Cybersecurity Standards: Why CMMC Compliance is Good for Business

Cybersecurity Standards: Why CMMC Compliance is Good for Business

CMMC compliance is an important standard for companies and not just those that are IT-based either. CSO Online defines the Cybersecurity Maturity Model Certification (CMMC) as a unified standard for implementing cybersecurity across the defense industrial base. The news has been covering the Coronavirus a lot, so it’s no surprise that the CMMC isn’t getting the attention it deserves. With more defense contractors offering employees to work from home, the standard becomes even more critical.

Useful For Keeping Business Data Safe

As any cybersecurity expert will tell you, having remote workers is a double-edged sword. Yes, you are likely to get higher productivity levels, but if your employee uses their own hardware, it presents a direct threat to business security. Even in regular remote working that doesn’t involve CUI data, workers can be a potential backdoor into the company’s network. Implementing CMMC compliance ensures that a business follows the industry best-practice when it comes to network access. If your company intends to go down this route, your employees might find that their ability to access company resources remotely would have diminished.

The 5-tiered CMMC system is based on the NIST 801-171 standard but takes it to a much more stringent implementation at higher levels. If a business already complies with the NIST 800-171, it should achieve a level-3 certification for the CMMC without much more effort. The CMMC system was designed to incorporate five levels because of progression. Still, even at lower levels, it was understood that the steps that a business was taking would benefit it. At level 1, it was assumed, most defense contractors would already be obeying the protocols put in place. They were just set forth as a formality. Unfortunately, that wasn’t true for all of them.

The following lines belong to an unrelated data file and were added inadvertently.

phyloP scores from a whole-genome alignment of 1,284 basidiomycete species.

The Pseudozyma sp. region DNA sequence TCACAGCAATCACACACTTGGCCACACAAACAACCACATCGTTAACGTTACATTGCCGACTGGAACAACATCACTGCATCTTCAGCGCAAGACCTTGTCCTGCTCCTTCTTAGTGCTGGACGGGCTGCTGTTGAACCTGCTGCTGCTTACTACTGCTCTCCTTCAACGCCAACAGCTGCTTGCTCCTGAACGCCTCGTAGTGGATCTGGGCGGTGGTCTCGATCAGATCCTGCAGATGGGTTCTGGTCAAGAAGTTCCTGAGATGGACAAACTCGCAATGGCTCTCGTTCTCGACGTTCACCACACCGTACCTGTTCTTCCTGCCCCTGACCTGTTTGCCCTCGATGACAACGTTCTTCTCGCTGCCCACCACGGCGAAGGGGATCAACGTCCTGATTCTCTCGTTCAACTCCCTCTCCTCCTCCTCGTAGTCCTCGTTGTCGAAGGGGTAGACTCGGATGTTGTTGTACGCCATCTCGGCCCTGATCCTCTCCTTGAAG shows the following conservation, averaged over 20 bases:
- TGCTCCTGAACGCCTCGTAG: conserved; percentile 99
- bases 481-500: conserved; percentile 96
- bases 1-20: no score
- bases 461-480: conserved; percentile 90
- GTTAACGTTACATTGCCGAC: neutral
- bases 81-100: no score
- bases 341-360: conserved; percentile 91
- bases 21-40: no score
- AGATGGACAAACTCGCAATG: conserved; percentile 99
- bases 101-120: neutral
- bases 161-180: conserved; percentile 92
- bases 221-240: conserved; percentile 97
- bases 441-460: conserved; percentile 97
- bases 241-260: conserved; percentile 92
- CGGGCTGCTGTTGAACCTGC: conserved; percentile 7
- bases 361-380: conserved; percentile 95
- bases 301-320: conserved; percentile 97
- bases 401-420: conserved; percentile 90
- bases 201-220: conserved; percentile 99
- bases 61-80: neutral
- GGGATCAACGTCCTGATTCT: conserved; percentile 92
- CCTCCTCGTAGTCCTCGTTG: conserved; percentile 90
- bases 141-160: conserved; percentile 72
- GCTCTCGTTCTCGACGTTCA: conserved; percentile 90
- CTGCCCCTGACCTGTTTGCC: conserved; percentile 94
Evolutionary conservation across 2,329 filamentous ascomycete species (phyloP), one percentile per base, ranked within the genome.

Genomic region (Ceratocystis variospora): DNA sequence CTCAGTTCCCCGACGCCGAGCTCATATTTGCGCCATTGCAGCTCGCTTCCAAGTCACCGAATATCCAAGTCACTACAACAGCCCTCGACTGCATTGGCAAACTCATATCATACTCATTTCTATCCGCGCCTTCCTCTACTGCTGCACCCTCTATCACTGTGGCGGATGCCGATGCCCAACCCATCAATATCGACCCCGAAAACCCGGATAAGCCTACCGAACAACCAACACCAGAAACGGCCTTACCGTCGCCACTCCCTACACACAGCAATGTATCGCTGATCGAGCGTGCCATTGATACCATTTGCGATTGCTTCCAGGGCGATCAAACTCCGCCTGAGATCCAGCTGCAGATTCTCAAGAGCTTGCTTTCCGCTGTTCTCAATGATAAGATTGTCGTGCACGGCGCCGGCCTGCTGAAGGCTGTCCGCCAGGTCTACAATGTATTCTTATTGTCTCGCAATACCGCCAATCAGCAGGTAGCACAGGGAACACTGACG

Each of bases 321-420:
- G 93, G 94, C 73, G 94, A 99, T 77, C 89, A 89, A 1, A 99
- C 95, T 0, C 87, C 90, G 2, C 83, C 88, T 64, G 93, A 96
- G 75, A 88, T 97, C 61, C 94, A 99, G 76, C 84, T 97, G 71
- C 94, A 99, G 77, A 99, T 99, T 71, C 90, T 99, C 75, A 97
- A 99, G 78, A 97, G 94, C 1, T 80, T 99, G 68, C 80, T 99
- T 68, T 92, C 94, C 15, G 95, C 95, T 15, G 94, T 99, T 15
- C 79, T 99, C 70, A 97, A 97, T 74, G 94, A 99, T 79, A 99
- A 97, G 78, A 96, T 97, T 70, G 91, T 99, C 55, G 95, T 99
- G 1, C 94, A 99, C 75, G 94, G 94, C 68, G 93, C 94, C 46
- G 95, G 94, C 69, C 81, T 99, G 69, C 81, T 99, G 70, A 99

Moving to CMMC

According to the Federal Registry, the Defense Federal Acquisition Regulation Supplement (DFARS) supports the existing Federal Acquisition Regulations regarding how the government does business with contractors. Before the CMMC was implemented, DFARS was the standard for data security that contractors within the industry. The government moves from DFARS to CMMC for a single, critical reason. On audit, the DOD found that many contractors claiming compliance during the Request for Proposal (RFP) process were not honest about their level of compliance. However, since the DFARS was based on an honor system, there was little the DOD could do aside from revamping the system. The CMMC incorporates third-party appraisals to move away from an honor-based system and guarantee the certification’s integrity.

The “Culture of Security”

When developing the CMMC, the DOD realized that many of a contractor’s problems could be quickly dealt with if there was a pervading “culture of security” among the workforce. CMMC compliance, therefore, seeks to incorporate this into every company adopting the standard. The culture of security starts at level 1 compliance, but at levels three to five, it ramps up intensely. The two significant components a lot of businesses overlook when seeking CMMC compliance are almost the same across the board:

  • Buying unnecessary solutions: Businesses can afford a lot of high-tech cybersecurity equipment, but just because it’s expensive doesn’t mean it’s what the business needs
  • No contingency plans: When disaster strikes (as it almost always does), a business must have a plan in place to deal with the fallout and keep systems running, even while dealing with the issue.

When businesses implement CMMC standards, these are the critical issues they need to address to institute the culture of security the standard calls for.

Not Just for IT Companies

A common misconception for businesses is that CMMC compliance doesn’t apply to them. Because of how it was designed, CMMC standards may be applied to any company in any industry. It was intended as a comprehensive security framework to keep business data assets safe. If you’re not in the defense industry, you can still benefit from implementing the standard. Contact Sync Resource to learn how to adapt this standard to your own business today.

Title: Cybersecurity Standards: Why CMMC Compliance Is Good for Business

Description: CMMC compliance helps businesses that want to qualify for Department of Defense contracts, but they can be used anywhere. Learn how they could be adapted here.

How To Get The Best Cybersecurity Maturity Model Certification In 2020

How To Get The Best Cybersecurity Maturity Model Certification In 2020